2014 Lexus RX450h
As my last experience with a Lexus RX was with the somewhat ridiculous RX350 F-SPORT, I was left feeling like the baby SUV in the Lexus lineup was perhaps not refined enough compared to newer cars that wear the big L badge. That car’s harsher suspension and its bigger wheels with short-sidewall tires really conspired to make it ride rougher than I thought it should most of the time.
Thankfully, the 2014 Lexus RX450h was the exact opposite of the F-SPORT model. It was more softly sprung — just what it needed — and had far more supple sidewalls on its tires. Interestingly enough, the RX450h is more powerful, at 295 horsepower, than the RX350 F-SPORT, at 270 horsepower. That’s what happens when you take the same basic engine setup and tack on a hybrid battery pack and electric motor, I guess.
Again, we took the RX450h to the drive-in — hey, they’ve had a pretty awesome run of movies this season — and we found that it behaved wonderfully with the ignition button in the “run” position. That being said, we had to run the defroster quite a bit to keep mist from forming inside the windshield, so our fuel economy suffered a bigger setback than did the Prius V near the end of our test week. Still, our fuel economy was a mighty-impressive-for-a-heavy-luxury-SUV 31 MPG.
2014 Toyota Avalon Hybrid
The 2014 Toyota Avalon Hybrid shares a lot of its DNA with the Lexus ES300h, right down to its powertrain. Based on the Camry’s 2.5-liter four-cylinder engine combined with the equally proven Hybrid Synergy Drive setup, you know it’s bound to be reliable for years and years. This time, Toyota sent us a Limited trim. Last year we got an Avalon Hybrid tester that wasn’t as nicely equipped. The difference is palpable, with the lighter color interior working much better than the dark materials we had last year.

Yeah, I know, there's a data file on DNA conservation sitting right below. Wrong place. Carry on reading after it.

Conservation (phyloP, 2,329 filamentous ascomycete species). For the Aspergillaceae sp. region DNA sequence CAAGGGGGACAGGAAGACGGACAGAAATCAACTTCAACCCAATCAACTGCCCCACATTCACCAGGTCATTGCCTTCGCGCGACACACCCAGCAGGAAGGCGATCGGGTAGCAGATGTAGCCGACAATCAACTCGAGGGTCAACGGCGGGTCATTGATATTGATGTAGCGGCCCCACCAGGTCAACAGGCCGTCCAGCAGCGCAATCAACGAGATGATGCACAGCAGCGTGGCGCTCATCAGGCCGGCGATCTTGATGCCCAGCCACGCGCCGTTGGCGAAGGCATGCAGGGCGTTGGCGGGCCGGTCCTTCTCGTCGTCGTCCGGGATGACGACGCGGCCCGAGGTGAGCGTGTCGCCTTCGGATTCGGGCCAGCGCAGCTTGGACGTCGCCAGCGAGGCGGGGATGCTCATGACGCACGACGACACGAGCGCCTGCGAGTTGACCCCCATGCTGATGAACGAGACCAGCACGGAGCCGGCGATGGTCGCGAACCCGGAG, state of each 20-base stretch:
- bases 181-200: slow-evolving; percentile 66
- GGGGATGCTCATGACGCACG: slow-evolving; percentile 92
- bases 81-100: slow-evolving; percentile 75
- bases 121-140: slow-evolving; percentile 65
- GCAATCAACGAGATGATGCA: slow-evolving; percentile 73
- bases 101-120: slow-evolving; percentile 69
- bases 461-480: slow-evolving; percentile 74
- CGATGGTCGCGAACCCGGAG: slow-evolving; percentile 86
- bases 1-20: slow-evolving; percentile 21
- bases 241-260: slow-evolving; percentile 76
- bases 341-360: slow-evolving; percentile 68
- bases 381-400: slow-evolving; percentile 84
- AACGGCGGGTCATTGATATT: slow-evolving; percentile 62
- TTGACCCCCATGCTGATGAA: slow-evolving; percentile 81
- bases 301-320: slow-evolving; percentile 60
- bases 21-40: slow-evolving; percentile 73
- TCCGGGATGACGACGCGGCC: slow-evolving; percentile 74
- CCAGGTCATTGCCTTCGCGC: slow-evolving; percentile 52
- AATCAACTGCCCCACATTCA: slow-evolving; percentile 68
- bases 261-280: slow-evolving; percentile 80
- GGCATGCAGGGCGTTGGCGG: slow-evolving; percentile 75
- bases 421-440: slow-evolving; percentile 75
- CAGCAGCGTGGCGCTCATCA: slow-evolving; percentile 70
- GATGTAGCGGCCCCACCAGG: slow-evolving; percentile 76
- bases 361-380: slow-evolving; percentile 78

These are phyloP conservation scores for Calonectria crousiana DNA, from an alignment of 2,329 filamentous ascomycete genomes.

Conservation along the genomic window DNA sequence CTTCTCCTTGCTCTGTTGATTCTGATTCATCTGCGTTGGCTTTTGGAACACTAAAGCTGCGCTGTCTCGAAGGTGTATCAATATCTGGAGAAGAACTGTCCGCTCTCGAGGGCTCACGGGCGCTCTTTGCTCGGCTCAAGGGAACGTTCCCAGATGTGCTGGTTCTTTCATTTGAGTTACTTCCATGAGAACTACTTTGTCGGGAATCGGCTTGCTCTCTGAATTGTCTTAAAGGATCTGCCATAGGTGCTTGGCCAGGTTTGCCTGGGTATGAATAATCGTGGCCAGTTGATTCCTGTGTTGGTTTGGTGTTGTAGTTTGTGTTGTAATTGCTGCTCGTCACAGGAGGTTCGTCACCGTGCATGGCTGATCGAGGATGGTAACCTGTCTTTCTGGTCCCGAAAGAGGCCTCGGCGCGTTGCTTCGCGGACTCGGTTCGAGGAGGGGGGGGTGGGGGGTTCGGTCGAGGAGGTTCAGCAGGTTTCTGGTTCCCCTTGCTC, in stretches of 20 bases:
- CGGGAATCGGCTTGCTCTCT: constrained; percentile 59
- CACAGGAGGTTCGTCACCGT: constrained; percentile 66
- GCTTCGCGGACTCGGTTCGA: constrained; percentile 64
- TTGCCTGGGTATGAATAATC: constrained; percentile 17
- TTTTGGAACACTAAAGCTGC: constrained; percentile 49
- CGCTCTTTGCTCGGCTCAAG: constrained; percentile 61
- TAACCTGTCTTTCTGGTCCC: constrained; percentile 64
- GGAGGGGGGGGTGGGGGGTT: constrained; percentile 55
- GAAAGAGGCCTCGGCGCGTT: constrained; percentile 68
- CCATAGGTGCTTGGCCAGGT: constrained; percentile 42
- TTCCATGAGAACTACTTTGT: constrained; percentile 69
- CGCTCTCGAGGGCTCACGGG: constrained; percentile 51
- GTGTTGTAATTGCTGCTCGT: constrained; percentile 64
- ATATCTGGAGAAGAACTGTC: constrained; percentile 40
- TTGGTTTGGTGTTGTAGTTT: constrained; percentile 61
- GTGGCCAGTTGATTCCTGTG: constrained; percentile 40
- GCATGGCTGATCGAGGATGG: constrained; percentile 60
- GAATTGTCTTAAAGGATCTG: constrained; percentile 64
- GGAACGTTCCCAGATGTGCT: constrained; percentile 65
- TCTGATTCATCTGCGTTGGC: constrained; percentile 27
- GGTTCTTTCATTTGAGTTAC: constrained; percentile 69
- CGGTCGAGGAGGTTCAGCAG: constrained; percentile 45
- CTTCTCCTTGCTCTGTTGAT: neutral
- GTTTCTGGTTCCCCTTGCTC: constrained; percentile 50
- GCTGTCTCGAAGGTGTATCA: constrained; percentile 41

The Avalon Hybrid was the only vehicle in our trio that didn’t go to the drive-in movies, so it had a de facto advantage in the fuel economy races. I was interested in seeing if I could do better than I did in last year’s Toyota Avalon Hybrid.
Indeed I did better than last year’s Avalon test, which netted me 35.5 MPG. This time around, I managed to hit 38 MPG after a brief couple of days where I saw the indicated average fuel economy flirting with the magical 40-MPG number. Alas, that indicated average never hit 40 for more than a few seconds — mostly when coasting downhill — and it then rolled back to 38 MPG on the final day of testing.
There were a few small things that annoyed me about the Toyota Avalon Hybrid, but a car of this considerable size and heft that can get close to that magical 40 MPG figure ought to be able to overlook them. We’ll get into those annoyances when I return to talk about the three different flavors of infotainment, all of them wrapped in the jacket of Toyota Entune/Lexus Enform.
Disclosure: Toyota and Lexus provided the vehicles, insurance, and three tanks of gas — one for each vehicle.)